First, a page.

Thus, when Rochus Sowa attacks the tradition to which both Lotze and
Husserl belong, and argues that to construe generality as “something in
common” (hen epi pollon) is a “false interpretation of the logical phenome-
non of universality” (Sowa 2010, pp. 525-526), he disregards the fact that
the phenomenon described by Lotze’s theory of first generality is not the
logical phenomenon of universality, but an experiential phenomenon that
logical universality entirely presupposes. Hence, even if we accept Sowa’s
argument for the superiority of Frege’s account of concepts as functions
(Sowa 2010, p. 543), we can in no way describe the experience associated
with Lotze’s first generalities in terms of functions, arguments and truth-
values. This would illegitimately reverse the order of factors involved in
such experience. We do not begin with an abstract function “being-blue”
and then look around in the stream of our experience for suitable (or un-
suitable) candidates as arguments to determine the variable X in “X is
blue”. Rather, we recognize groups of color sensations and we experience
the common something that grounds their hanging together. If we focus
our attention explicitly on that something, we can put a name on it and call
it blue. Thus, no matter how we best interpret the second generality of con-
cepts and their noetic correlates, first generalities in Lotze’s sense are quite
aptly described as hen epi pollon.
One question, however, remains open in Lotze’s theory of first generali-
ties. On Lotze’s account, a first generality is, so to speak, an ens relationis. It
takes at least two sensations to form a group and thereby create the condi-
tions for the experience of first generality as the ground of their belonging
together. First generalities thus appear to be special objects that come for-

3 But for an excellent presentation see Centi 1993, pp. 179-196.


ward ex nihilo whenever two or more sensations of a certain kind occur.

However, what is it exactly that enables the emergence of such a special ob-
ject in the field of our experience? There is some phenomenological plausi-
bility to Lotze’s claim that we find first generalities “already there” as ele-
ments internal to our experience and not as products of our thought; how-
ever, the kind of consciousness that enables the shift of focus from individ-
ual sensations to the first generality holding them together as a group re-
mains unquestioned. Moreover, how exactly should we conceive the rela-
tionship between first and second generality? Are they both called generali-
ties equivocally, or is there a sense in which they perform the same func-
tion, in spite of their different constitution? In the next section, I turn to
Husserl’s contribution to these important matters. After presenting his at-
tempt to describe first generality, I attempt to show in what respect Hus-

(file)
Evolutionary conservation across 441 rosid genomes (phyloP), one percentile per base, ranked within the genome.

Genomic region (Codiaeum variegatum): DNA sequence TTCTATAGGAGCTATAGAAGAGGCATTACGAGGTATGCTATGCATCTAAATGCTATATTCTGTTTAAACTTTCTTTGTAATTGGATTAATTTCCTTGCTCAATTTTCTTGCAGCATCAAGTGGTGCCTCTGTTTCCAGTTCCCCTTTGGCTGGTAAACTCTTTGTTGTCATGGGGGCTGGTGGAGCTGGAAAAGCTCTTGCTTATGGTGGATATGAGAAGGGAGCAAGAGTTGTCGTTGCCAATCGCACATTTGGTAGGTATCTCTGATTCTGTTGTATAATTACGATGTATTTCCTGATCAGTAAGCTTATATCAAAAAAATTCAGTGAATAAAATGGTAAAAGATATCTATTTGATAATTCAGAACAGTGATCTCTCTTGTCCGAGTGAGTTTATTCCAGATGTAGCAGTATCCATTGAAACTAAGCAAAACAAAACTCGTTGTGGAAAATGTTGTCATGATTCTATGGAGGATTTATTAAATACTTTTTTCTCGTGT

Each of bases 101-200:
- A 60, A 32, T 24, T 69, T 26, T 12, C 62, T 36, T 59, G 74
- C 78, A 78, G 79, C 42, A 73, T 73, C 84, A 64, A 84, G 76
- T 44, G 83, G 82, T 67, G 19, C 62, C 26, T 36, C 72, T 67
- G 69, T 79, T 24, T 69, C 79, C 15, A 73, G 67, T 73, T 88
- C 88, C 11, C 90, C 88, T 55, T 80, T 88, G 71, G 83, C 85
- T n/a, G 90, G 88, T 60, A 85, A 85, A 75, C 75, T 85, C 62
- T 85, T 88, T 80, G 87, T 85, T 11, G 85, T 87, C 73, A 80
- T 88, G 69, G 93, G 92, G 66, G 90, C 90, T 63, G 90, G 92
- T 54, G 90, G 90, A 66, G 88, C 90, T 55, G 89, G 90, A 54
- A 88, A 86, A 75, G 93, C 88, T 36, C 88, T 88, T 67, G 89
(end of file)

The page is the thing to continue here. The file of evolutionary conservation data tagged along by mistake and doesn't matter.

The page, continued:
serl’s analysis is more complete than Lotze’s.

3. Husserl on First Generality

The most prominent venue for Husserl’s reflections on the nature of
generality is his second Logical Investigation where, as is well known, he re-
jects empiricist theories of abstraction and argues that the unity of species
cannot be reduced to the psychological unity of mental images standing in
some relation of similarity (Husserl 2001a, pp. 235-314). On Husserl’s al-
ternative model, we grasp general species on the basis of an operation la-
beled Ideation, which consists in viewing a particular attribute as an in-
stance and then shifting our focus toward the ideal species of which the giv-
en particular is taken to be an instance. In later writings, such as the first
book of Ideas, the talk of Ideation is replaced by the talk of Wesensschau
and its cognate phrases Wesensanschauung, Wesenserschauung, Wesens-
intuition etc. In both Logical Investigations and Ideas I, Husserl emphatical-
ly stresses the difference between the intuition of some particular and the
intuition of its corresponding essence, thus often giving the impression that
he considers the two forms of intuition to be entirely disconnected. Howev-
er, in recently published research manuscripts (Husserliana Vol. XLI) we
find a much more refined and sophisticated picture of the relationship be-
tween the experience of particulars and the experience of generalities. In
this context, Husserl sets out to draw a distinction between first generalities
and second generalities, thus rehearsing the central motif of Lotze’s theory
of concept-formation.

Before I proceed to examine these texts, let me comment briefly on

Husserl’s reception of Lotze.4 Although Husserl was familiar with Lotze’s
writings since his days as a student of mathematics under Weierstraß
(Schuhmann 1977, p. 8) and although he makes some sparse approving ref-
erences to Lotze in the Prolegomena (Husserl 2001a, pp. 47, 135, 138), he
never realized his plan to include a critical discussion of Lotze’s theory of
knowledge in the Logical Investigations (Schuhmann 1977, p. 60)5 and it
was not until the summer semester of 1912 that he devoted a whole seminar
to Lotze’s Logic (Schuhmann 1977, p. 169). In recent years, a full transcrip-
tion of the seminar on Lotze was found among the writings of Canadian